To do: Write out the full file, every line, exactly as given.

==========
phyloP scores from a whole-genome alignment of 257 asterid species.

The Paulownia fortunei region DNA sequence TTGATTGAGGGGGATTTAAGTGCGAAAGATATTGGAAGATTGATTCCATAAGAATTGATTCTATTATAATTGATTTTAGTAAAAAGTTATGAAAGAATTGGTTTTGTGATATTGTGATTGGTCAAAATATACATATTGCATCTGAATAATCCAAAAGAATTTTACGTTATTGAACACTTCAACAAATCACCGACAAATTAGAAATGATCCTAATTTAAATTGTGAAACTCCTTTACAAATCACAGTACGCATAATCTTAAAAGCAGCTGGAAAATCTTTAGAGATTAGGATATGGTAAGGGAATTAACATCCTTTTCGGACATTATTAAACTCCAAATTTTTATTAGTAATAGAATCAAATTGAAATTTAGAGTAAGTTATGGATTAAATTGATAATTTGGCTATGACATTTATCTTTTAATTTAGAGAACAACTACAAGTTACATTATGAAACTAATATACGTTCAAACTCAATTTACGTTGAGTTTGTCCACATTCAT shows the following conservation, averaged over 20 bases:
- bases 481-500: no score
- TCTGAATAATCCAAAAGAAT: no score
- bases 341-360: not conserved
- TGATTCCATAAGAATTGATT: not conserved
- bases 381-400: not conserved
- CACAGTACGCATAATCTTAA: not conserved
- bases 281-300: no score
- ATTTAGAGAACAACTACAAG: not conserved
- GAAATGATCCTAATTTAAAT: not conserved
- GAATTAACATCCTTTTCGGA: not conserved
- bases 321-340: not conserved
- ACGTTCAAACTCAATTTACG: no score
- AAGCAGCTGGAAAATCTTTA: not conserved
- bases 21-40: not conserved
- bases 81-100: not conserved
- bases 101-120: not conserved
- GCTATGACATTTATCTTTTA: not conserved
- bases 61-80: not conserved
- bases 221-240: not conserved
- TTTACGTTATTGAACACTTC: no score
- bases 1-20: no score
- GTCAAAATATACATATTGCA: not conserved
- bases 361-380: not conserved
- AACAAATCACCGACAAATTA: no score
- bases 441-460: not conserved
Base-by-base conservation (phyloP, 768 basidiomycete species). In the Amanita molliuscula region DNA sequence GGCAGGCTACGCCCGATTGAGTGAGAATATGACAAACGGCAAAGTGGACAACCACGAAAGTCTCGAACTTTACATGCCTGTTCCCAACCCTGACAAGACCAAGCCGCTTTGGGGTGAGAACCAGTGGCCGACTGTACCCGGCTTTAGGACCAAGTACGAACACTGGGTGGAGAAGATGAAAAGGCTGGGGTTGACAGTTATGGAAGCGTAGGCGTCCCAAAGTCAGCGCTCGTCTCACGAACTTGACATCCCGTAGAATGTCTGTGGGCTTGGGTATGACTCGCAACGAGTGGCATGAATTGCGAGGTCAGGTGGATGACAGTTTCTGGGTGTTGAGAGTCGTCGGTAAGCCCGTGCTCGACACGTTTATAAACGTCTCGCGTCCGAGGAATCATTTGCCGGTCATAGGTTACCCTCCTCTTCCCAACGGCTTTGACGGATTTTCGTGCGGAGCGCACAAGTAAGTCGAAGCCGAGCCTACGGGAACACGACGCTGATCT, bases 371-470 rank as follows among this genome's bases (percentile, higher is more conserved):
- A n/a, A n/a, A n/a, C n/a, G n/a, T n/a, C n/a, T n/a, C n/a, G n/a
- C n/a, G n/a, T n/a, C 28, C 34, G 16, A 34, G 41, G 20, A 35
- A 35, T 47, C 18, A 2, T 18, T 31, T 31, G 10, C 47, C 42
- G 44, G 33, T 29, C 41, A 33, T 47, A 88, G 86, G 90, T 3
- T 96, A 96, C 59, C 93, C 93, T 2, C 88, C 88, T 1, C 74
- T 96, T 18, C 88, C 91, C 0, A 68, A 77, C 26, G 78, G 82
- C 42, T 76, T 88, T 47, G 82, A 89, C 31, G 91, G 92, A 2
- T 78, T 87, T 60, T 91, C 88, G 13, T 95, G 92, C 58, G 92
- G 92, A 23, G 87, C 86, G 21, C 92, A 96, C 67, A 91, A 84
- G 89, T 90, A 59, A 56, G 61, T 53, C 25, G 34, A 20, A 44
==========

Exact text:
phyloP scores from a whole-genome alignment of 257 asterid species.

The Paulownia fortunei region DNA sequence TTGATTGAGGGGGATTTAAGTGCGAAAGATATTGGAAGATTGATTCCATAAGAATTGATTCTATTATAATTGATTTTAGTAAAAAGTTATGAAAGAATTGGTTTTGTGATATTGTGATTGGTCAAAATATACATATTGCATCTGAATAATCCAAAAGAATTTTACGTTATTGAACACTTCAACAAATCACCGACAAATTAGAAATGATCCTAATTTAAATTGTGAAACTCCTTTACAAATCACAGTACGCATAATCTTAAAAGCAGCTGGAAAATCTTTAGAGATTAGGATATGGTAAGGGAATTAACATCCTTTTCGGACATTATTAAACTCCAAATTTTTATTAGTAATAGAATCAAATTGAAATTTAGAGTAAGTTATGGATTAAATTGATAATTTGGCTATGACATTTATCTTTTAATTTAGAGAACAACTACAAGTTACATTATGAAACTAATATACGTTCAAACTCAATTTACGTTGAGTTTGTCCACATTCAT shows the following conservation, averaged over 20 bases:
- bases 481-500: no score
- TCTGAATAATCCAAAAGAAT: no score
- bases 341-360: not conserved
- TGATTCCATAAGAATTGATT: not conserved
- bases 381-400: not conserved
- CACAGTACGCATAATCTTAA: not conserved
- bases 281-300: no score
- ATTTAGAGAACAACTACAAG: not conserved
- GAAATGATCCTAATTTAAAT: not conserved
- GAATTAACATCCTTTTCGGA: not conserved
- bases 321-340: not conserved
- ACGTTCAAACTCAATTTACG: no score
- AAGCAGCTGGAAAATCTTTA: not conserved
- bases 21-40: not conserved
- bases 81-100: not conserved
- bases 101-120: not conserved
- GCTATGACATTTATCTTTTA: not conserved
- bases 61-80: not conserved
- bases 221-240: not conserved
- TTTACGTTATTGAACACTTC: no score
- bases 1-20: no score
- GTCAAAATATACATATTGCA: not conserved
- bases 361-380: not conserved
- AACAAATCACCGACAAATTA: no score
- bases 441-460: not conserved
Base-by-base conservation (phyloP, 768 basidiomycete species). In the Amanita molliuscula region DNA sequence GGCAGGCTACGCCCGATTGAGTGAGAATATGACAAACGGCAAAGTGGACAACCACGAAAGTCTCGAACTTTACATGCCTGTTCCCAACCCTGACAAGACCAAGCCGCTTTGGGGTGAGAACCAGTGGCCGACTGTACCCGGCTTTAGGACCAAGTACGAACACTGGGTGGAGAAGATGAAAAGGCTGGGGTTGACAGTTATGGAAGCGTAGGCGTCCCAAAGTCAGCGCTCGTCTCACGAACTTGACATCCCGTAGAATGTCTGTGGGCTTGGGTATGACTCGCAACGAGTGGCATGAATTGCGAGGTCAGGTGGATGACAGTTTCTGGGTGTTGAGAGTCGTCGGTAAGCCCGTGCTCGACACGTTTATAAACGTCTCGCGTCCGAGGAATCATTTGCCGGTCATAGGTTACCCTCCTCTTCCCAACGGCTTTGACGGATTTTCGTGCGGAGCGCACAAGTAAGTCGAAGCCGAGCCTACGGGAACACGACGCTGATCT, bases 371-470 rank as follows among this genome's bases (percentile, higher is more conserved):
- A n/a, A n/a, A n/a, C n/a, G n/a, T n/a, C n/a, T n/a, C n/a, G n/a
- C n/a, G n/a, T n/a, C 28, C 34, G 16, A 34, G 41, G 20, A 35
- A 35, T 47, C 18, A 2, T 18, T 31, T 31, G 10, C 47, C 42
- G 44, G 33, T 29, C 41, A 33, T 47, A 88, G 86, G 90, T 3
- T 96, A 96, C 59, C 93, C 93, T 2, C 88, C 88, T 1, C 74
- T 96, T 18, C 88, C 91, C 0, A 68, A 77, C 26, G 78, G 82
- C 42, T 76, T 88, T 47, G 82, A 89, C 31, G 91, G 92, A 2
- T 78, T 87, T 60, T 91, C 88, G 13, T 95, G 92, C 58, G 92
- G 92, A 23, G 87, C 86, G 21, C 92, A 96, C 67, A 91, A 84
- G 89, T 90, A 59, A 56, G 61, T 53, C 25, G 34, A 20, A 44